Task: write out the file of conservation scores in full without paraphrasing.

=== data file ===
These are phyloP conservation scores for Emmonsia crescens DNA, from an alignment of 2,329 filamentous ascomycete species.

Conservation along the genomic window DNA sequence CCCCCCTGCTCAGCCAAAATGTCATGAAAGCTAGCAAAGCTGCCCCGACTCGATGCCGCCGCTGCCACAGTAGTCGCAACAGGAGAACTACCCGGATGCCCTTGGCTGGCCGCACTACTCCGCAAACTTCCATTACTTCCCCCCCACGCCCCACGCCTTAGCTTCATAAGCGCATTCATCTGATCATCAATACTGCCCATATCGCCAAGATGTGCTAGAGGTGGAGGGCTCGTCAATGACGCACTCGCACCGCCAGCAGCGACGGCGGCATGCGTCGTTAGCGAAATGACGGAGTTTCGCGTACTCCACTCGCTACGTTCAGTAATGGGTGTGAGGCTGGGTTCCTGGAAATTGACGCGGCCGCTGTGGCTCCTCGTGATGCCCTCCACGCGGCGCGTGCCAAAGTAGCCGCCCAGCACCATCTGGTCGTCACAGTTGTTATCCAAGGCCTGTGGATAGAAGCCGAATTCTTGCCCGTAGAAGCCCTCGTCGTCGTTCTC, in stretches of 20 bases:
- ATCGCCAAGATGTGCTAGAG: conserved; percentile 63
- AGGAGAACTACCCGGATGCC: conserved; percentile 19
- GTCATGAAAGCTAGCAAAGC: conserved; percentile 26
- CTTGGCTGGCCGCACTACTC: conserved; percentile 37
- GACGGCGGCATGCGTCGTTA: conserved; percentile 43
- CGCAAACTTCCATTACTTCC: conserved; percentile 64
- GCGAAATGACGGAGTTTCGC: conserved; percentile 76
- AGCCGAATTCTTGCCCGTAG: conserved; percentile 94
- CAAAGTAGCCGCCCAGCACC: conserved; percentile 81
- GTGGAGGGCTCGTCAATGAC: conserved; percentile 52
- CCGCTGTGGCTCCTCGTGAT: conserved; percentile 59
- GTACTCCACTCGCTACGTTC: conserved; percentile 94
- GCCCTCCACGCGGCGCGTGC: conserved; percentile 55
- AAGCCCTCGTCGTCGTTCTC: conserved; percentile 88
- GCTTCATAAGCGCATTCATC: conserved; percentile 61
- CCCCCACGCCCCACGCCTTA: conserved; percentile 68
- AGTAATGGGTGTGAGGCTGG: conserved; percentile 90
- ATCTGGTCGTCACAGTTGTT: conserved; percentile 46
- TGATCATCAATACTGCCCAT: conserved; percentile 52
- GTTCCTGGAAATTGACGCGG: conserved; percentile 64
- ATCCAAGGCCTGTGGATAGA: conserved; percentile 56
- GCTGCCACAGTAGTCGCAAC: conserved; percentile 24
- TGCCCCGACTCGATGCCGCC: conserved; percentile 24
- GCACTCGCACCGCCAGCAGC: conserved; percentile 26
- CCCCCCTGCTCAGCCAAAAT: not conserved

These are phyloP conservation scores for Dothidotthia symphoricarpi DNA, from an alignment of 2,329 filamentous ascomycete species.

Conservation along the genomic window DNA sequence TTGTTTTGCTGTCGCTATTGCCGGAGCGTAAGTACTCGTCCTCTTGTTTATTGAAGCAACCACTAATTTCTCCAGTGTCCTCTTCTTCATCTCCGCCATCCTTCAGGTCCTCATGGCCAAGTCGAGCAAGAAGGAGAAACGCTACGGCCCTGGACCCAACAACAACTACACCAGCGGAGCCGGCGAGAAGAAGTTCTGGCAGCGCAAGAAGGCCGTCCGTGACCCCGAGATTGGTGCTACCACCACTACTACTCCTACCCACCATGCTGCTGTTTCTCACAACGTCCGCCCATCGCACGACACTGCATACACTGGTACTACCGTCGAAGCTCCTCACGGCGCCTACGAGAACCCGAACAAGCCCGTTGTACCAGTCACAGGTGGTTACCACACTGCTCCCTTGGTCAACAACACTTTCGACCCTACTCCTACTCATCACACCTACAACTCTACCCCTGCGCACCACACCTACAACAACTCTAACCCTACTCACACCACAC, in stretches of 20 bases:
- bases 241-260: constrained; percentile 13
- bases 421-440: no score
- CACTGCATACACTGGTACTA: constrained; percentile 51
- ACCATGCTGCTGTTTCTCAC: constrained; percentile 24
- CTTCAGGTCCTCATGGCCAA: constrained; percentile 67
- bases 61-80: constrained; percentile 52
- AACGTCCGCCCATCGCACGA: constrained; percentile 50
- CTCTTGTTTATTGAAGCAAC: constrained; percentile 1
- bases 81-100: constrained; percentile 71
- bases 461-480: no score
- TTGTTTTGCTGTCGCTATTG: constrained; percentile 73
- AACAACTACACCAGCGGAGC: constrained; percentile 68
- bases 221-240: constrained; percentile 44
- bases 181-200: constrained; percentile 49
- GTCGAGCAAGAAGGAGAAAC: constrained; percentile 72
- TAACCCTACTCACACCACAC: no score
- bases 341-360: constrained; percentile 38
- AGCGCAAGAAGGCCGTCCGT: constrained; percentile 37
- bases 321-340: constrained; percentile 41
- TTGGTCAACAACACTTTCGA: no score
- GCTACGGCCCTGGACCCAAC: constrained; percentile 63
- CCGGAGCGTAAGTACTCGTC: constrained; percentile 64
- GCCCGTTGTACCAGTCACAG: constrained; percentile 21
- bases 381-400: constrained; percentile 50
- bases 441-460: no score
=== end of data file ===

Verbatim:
These are phyloP conservation scores for Emmonsia crescens DNA, from an alignment of 2,329 filamentous ascomycete species.

Conservation along the genomic window DNA sequence CCCCCCTGCTCAGCCAAAATGTCATGAAAGCTAGCAAAGCTGCCCCGACTCGATGCCGCCGCTGCCACAGTAGTCGCAACAGGAGAACTACCCGGATGCCCTTGGCTGGCCGCACTACTCCGCAAACTTCCATTACTTCCCCCCCACGCCCCACGCCTTAGCTTCATAAGCGCATTCATCTGATCATCAATACTGCCCATATCGCCAAGATGTGCTAGAGGTGGAGGGCTCGTCAATGACGCACTCGCACCGCCAGCAGCGACGGCGGCATGCGTCGTTAGCGAAATGACGGAGTTTCGCGTACTCCACTCGCTACGTTCAGTAATGGGTGTGAGGCTGGGTTCCTGGAAATTGACGCGGCCGCTGTGGCTCCTCGTGATGCCCTCCACGCGGCGCGTGCCAAAGTAGCCGCCCAGCACCATCTGGTCGTCACAGTTGTTATCCAAGGCCTGTGGATAGAAGCCGAATTCTTGCCCGTAGAAGCCCTCGTCGTCGTTCTC, in stretches of 20 bases:
- ATCGCCAAGATGTGCTAGAG: conserved; percentile 63
- AGGAGAACTACCCGGATGCC: conserved; percentile 19
- GTCATGAAAGCTAGCAAAGC: conserved; percentile 26
- CTTGGCTGGCCGCACTACTC: conserved; percentile 37
- GACGGCGGCATGCGTCGTTA: conserved; percentile 43
- CGCAAACTTCCATTACTTCC: conserved; percentile 64
- GCGAAATGACGGAGTTTCGC: conserved; percentile 76
- AGCCGAATTCTTGCCCGTAG: conserved; percentile 94
- CAAAGTAGCCGCCCAGCACC: conserved; percentile 81
- GTGGAGGGCTCGTCAATGAC: conserved; percentile 52
- CCGCTGTGGCTCCTCGTGAT: conserved; percentile 59
- GTACTCCACTCGCTACGTTC: conserved; percentile 94
- GCCCTCCACGCGGCGCGTGC: conserved; percentile 55
- AAGCCCTCGTCGTCGTTCTC: conserved; percentile 88
- GCTTCATAAGCGCATTCATC: conserved; percentile 61
- CCCCCACGCCCCACGCCTTA: conserved; percentile 68
- AGTAATGGGTGTGAGGCTGG: conserved; percentile 90
- ATCTGGTCGTCACAGTTGTT: conserved; percentile 46
- TGATCATCAATACTGCCCAT: conserved; percentile 52
- GTTCCTGGAAATTGACGCGG: conserved; percentile 64
- ATCCAAGGCCTGTGGATAGA: conserved; percentile 56
- GCTGCCACAGTAGTCGCAAC: conserved; percentile 24
- TGCCCCGACTCGATGCCGCC: conserved; percentile 24
- GCACTCGCACCGCCAGCAGC: conserved; percentile 26
- CCCCCCTGCTCAGCCAAAAT: not conserved

These are phyloP conservation scores for Dothidotthia symphoricarpi DNA, from an alignment of 2,329 filamentous ascomycete species.

Conservation along the genomic window DNA sequence TTGTTTTGCTGTCGCTATTGCCGGAGCGTAAGTACTCGTCCTCTTGTTTATTGAAGCAACCACTAATTTCTCCAGTGTCCTCTTCTTCATCTCCGCCATCCTTCAGGTCCTCATGGCCAAGTCGAGCAAGAAGGAGAAACGCTACGGCCCTGGACCCAACAACAACTACACCAGCGGAGCCGGCGAGAAGAAGTTCTGGCAGCGCAAGAAGGCCGTCCGTGACCCCGAGATTGGTGCTACCACCACTACTACTCCTACCCACCATGCTGCTGTTTCTCACAACGTCCGCCCATCGCACGACACTGCATACACTGGTACTACCGTCGAAGCTCCTCACGGCGCCTACGAGAACCCGAACAAGCCCGTTGTACCAGTCACAGGTGGTTACCACACTGCTCCCTTGGTCAACAACACTTTCGACCCTACTCCTACTCATCACACCTACAACTCTACCCCTGCGCACCACACCTACAACAACTCTAACCCTACTCACACCACAC, in stretches of 20 bases:
- bases 241-260: constrained; percentile 13
- bases 421-440: no score
- CACTGCATACACTGGTACTA: constrained; percentile 51
- ACCATGCTGCTGTTTCTCAC: constrained; percentile 24
- CTTCAGGTCCTCATGGCCAA: constrained; percentile 67
- bases 61-80: constrained; percentile 52
- AACGTCCGCCCATCGCACGA: constrained; percentile 50
- CTCTTGTTTATTGAAGCAAC: constrained; percentile 1
- bases 81-100: constrained; percentile 71
- bases 461-480: no score
- TTGTTTTGCTGTCGCTATTG: constrained; percentile 73
- AACAACTACACCAGCGGAGC: constrained; percentile 68
- bases 221-240: constrained; percentile 44
- bases 181-200: constrained; percentile 49
- GTCGAGCAAGAAGGAGAAAC: constrained; percentile 72
- TAACCCTACTCACACCACAC: no score
- bases 341-360: constrained; percentile 38
- AGCGCAAGAAGGCCGTCCGT: constrained; percentile 37
- bases 321-340: constrained; percentile 41
- TTGGTCAACAACACTTTCGA: no score
- GCTACGGCCCTGGACCCAAC: constrained; percentile 63
- CCGGAGCGTAAGTACTCGTC: constrained; percentile 64
- GCCCGTTGTACCAGTCACAG: constrained; percentile 21
- bases 381-400: constrained; percentile 50
- bases 441-460: no score